The Socotra archipelago is an oasis of calm, isolated in the northwest Indian Ocean off the coasts of Yemen and Somalia. It is a land of high mountains, pristine white beaches, and one of the world’s densest concentrations of plant and animal life found anywhere on the planet.
From June to September every year, strong monsoon winds hit the islands, contributing to Socotra’s inaccessibility. This inaccessibility has been a blessing for Socotra in recent years. There have been very low levels of human impact on the environment of the island compared to other global biodiversity hotspots. The island’s population remains small (around 60,000), and was a barter only economy as late as 1990. The island’s isolation also means that Socotra has been insulated from the ongoing civil war on mainland Yemen, making Socotra a safe and welcoming destination for the handful of tourists which make their way to the island each year.
FLORA & FAUNA
Socotra Island was designated a ‘Man and Biosphere reserve’ in 2003 and placed on the UNESCO World Heritage List in 2008. There are thought to be 825 species of plants on the 3,796 km² island, of which 37% are endemic. Plants have been central to the island’s culture and trade throughout history; these include variants of commiphora, aloe, boswelia and dragon’s blood tree, which produce various resins including myrrh, frankincense and aloe. Since antiquity, dragon’s blood resin been used for lacquering wood, medicine, cosmetics and in dyes. In fact, Aristotle is rumoured to have recommended that Alexander the Great conquer Soqotra in order to take control of the aloe trade.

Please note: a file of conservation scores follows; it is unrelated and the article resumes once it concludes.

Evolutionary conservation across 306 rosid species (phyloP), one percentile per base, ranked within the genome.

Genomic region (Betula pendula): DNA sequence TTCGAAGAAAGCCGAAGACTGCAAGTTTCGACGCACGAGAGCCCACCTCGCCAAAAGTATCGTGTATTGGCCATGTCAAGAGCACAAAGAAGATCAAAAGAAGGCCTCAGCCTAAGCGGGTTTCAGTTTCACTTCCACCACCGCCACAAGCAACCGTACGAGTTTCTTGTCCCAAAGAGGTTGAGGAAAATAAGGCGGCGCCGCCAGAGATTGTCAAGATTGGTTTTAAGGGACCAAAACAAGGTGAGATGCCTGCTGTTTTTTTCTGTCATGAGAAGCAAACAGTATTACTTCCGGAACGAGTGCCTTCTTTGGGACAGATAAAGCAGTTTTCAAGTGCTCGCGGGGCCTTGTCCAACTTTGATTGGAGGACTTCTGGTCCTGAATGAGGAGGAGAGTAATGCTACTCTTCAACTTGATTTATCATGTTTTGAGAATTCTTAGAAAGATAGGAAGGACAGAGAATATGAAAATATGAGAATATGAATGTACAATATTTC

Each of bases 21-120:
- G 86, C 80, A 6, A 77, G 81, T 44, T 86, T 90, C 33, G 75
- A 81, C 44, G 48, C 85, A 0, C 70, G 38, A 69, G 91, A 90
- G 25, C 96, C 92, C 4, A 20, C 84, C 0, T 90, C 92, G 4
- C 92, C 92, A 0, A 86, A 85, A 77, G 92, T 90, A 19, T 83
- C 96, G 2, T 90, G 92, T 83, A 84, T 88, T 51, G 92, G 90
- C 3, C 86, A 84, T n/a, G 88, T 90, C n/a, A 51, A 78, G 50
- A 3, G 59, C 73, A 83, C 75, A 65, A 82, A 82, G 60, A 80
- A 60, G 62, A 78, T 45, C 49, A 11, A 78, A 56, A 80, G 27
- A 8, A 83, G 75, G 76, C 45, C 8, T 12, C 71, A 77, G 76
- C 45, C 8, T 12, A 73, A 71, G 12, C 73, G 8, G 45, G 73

Socotra is also an important home to many rare species of animals. This includes the endangered Egyptian vulture - which is declining globally but thrives on the island with a population of 800 pairs - a unique iridescent Tarantula called the Blue Baboon, as well as truly bizarre legless lizards and numerous endemic species of other reptiles, crabs and molluscs.
One of the best things about going on an ISHKAR trip is the group of people with whom you travel. Our trips attract informed, critically minded and adventurous people from all around the world.
Some of you will be drawn by the prospect of spending time in the remote wilderness, others will be drawn by the chance to learn about a fascinating and poorly understood part of the world.
We get to know everyone who applies to our trips over the phone. In this way we can curate groups guaranteed to enjoy sharing this extraordinary experience together. What unites everyone is the same curious spirit and desire to get far away from the typical tourist trails.
The price for this once in a lifetime trip is $3990. The price will include all food, transport and accommodation whilst in country. We will be assisted by guides who know the region inside out, providing access to areas rarely seen by tourists.
Email to apply now: email@example.com
Book a consultation with us: Click here.
Call us on: +44 7946 268 10
* Where international payments are due, we request that you ensure the full amount is received, after all bank charges have been levied as per the price and currency stated on the invoice stated.